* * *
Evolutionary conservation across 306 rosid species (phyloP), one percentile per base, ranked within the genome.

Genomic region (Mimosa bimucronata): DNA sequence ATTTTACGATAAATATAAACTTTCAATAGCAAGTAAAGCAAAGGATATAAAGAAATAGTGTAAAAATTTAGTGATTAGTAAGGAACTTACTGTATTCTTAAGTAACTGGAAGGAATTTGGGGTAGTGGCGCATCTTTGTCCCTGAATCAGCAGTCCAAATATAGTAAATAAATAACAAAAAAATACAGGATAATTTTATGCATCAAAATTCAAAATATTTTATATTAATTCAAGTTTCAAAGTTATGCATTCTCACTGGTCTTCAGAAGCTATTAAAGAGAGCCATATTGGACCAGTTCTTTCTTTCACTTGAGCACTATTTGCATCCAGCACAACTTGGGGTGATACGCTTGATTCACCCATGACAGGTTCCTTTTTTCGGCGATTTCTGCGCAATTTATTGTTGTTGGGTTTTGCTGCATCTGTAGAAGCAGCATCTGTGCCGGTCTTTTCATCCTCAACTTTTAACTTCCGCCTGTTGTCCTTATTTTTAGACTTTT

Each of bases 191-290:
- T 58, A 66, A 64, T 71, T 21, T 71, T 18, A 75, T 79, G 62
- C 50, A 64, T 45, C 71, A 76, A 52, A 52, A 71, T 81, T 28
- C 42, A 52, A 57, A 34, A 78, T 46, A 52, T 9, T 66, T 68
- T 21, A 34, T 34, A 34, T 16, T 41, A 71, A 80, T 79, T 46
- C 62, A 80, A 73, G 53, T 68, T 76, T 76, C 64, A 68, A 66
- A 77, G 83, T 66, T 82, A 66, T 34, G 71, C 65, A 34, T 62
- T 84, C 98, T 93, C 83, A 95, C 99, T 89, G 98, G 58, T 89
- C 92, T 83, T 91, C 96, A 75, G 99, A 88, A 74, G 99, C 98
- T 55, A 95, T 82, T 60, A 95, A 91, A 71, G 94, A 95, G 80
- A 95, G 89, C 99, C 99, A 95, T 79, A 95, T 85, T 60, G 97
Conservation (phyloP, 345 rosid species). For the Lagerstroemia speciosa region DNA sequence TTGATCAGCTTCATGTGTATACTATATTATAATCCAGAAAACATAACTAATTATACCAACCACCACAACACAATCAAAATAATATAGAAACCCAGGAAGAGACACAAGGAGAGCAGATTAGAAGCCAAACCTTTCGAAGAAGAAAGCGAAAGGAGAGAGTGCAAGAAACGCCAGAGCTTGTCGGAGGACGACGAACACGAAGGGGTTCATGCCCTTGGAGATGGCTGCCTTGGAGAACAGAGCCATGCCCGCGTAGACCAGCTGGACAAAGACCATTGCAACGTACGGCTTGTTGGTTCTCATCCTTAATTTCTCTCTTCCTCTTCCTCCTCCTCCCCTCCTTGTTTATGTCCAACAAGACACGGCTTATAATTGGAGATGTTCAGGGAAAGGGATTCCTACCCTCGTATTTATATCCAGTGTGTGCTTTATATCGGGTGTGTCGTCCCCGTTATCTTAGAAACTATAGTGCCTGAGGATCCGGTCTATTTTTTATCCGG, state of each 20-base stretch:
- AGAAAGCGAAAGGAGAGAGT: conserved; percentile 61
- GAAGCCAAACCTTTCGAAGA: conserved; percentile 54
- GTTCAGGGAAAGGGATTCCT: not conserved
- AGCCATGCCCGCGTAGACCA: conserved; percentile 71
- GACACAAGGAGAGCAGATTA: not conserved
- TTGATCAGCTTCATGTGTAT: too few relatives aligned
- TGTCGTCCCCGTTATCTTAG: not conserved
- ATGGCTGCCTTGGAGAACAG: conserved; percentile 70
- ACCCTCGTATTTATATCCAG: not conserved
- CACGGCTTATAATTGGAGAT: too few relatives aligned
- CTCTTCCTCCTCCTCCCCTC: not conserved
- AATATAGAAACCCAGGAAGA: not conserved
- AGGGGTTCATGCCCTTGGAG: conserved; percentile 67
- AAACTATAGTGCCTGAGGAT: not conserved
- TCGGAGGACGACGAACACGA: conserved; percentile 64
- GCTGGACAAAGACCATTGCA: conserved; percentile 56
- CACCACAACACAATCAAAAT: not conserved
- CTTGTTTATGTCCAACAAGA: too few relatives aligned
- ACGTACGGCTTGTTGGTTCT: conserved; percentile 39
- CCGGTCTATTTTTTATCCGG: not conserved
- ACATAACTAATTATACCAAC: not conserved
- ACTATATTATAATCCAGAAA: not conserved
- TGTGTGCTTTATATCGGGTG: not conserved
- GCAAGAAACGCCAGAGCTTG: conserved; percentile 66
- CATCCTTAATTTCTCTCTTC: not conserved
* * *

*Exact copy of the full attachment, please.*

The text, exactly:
Evolutionary conservation across 306 rosid species (phyloP), one percentile per base, ranked within the genome.

Genomic region (Mimosa bimucronata): DNA sequence ATTTTACGATAAATATAAACTTTCAATAGCAAGTAAAGCAAAGGATATAAAGAAATAGTGTAAAAATTTAGTGATTAGTAAGGAACTTACTGTATTCTTAAGTAACTGGAAGGAATTTGGGGTAGTGGCGCATCTTTGTCCCTGAATCAGCAGTCCAAATATAGTAAATAAATAACAAAAAAATACAGGATAATTTTATGCATCAAAATTCAAAATATTTTATATTAATTCAAGTTTCAAAGTTATGCATTCTCACTGGTCTTCAGAAGCTATTAAAGAGAGCCATATTGGACCAGTTCTTTCTTTCACTTGAGCACTATTTGCATCCAGCACAACTTGGGGTGATACGCTTGATTCACCCATGACAGGTTCCTTTTTTCGGCGATTTCTGCGCAATTTATTGTTGTTGGGTTTTGCTGCATCTGTAGAAGCAGCATCTGTGCCGGTCTTTTCATCCTCAACTTTTAACTTCCGCCTGTTGTCCTTATTTTTAGACTTTT

Each of bases 191-290:
- T 58, A 66, A 64, T 71, T 21, T 71, T 18, A 75, T 79, G 62
- C 50, A 64, T 45, C 71, A 76, A 52, A 52, A 71, T 81, T 28
- C 42, A 52, A 57, A 34, A 78, T 46, A 52, T 9, T 66, T 68
- T 21, A 34, T 34, A 34, T 16, T 41, A 71, A 80, T 79, T 46
- C 62, A 80, A 73, G 53, T 68, T 76, T 76, C 64, A 68, A 66
- A 77, G 83, T 66, T 82, A 66, T 34, G 71, C 65, A 34, T 62
- T 84, C 98, T 93, C 83, A 95, C 99, T 89, G 98, G 58, T 89
- C 92, T 83, T 91, C 96, A 75, G 99, A 88, A 74, G 99, C 98
- T 55, A 95, T 82, T 60, A 95, A 91, A 71, G 94, A 95, G 80
- A 95, G 89, C 99, C 99, A 95, T 79, A 95, T 85, T 60, G 97
Conservation (phyloP, 345 rosid species). For the Lagerstroemia speciosa region DNA sequence TTGATCAGCTTCATGTGTATACTATATTATAATCCAGAAAACATAACTAATTATACCAACCACCACAACACAATCAAAATAATATAGAAACCCAGGAAGAGACACAAGGAGAGCAGATTAGAAGCCAAACCTTTCGAAGAAGAAAGCGAAAGGAGAGAGTGCAAGAAACGCCAGAGCTTGTCGGAGGACGACGAACACGAAGGGGTTCATGCCCTTGGAGATGGCTGCCTTGGAGAACAGAGCCATGCCCGCGTAGACCAGCTGGACAAAGACCATTGCAACGTACGGCTTGTTGGTTCTCATCCTTAATTTCTCTCTTCCTCTTCCTCCTCCTCCCCTCCTTGTTTATGTCCAACAAGACACGGCTTATAATTGGAGATGTTCAGGGAAAGGGATTCCTACCCTCGTATTTATATCCAGTGTGTGCTTTATATCGGGTGTGTCGTCCCCGTTATCTTAGAAACTATAGTGCCTGAGGATCCGGTCTATTTTTTATCCGG, state of each 20-base stretch:
- AGAAAGCGAAAGGAGAGAGT: conserved; percentile 61
- GAAGCCAAACCTTTCGAAGA: conserved; percentile 54
- GTTCAGGGAAAGGGATTCCT: not conserved
- AGCCATGCCCGCGTAGACCA: conserved; percentile 71
- GACACAAGGAGAGCAGATTA: not conserved
- TTGATCAGCTTCATGTGTAT: too few relatives aligned
- TGTCGTCCCCGTTATCTTAG: not conserved
- ATGGCTGCCTTGGAGAACAG: conserved; percentile 70
- ACCCTCGTATTTATATCCAG: not conserved
- CACGGCTTATAATTGGAGAT: too few relatives aligned
- CTCTTCCTCCTCCTCCCCTC: not conserved
- AATATAGAAACCCAGGAAGA: not conserved
- AGGGGTTCATGCCCTTGGAG: conserved; percentile 67
- AAACTATAGTGCCTGAGGAT: not conserved
- TCGGAGGACGACGAACACGA: conserved; percentile 64
- GCTGGACAAAGACCATTGCA: conserved; percentile 56
- CACCACAACACAATCAAAAT: not conserved
- CTTGTTTATGTCCAACAAGA: too few relatives aligned
- ACGTACGGCTTGTTGGTTCT: conserved; percentile 39
- CCGGTCTATTTTTTATCCGG: not conserved
- ACATAACTAATTATACCAAC: not conserved
- ACTATATTATAATCCAGAAA: not conserved
- TGTGTGCTTTATATCGGGTG: not conserved
- GCAAGAAACGCCAGAGCTTG: conserved; percentile 66
- CATCCTTAATTTCTCTCTTC: not conserved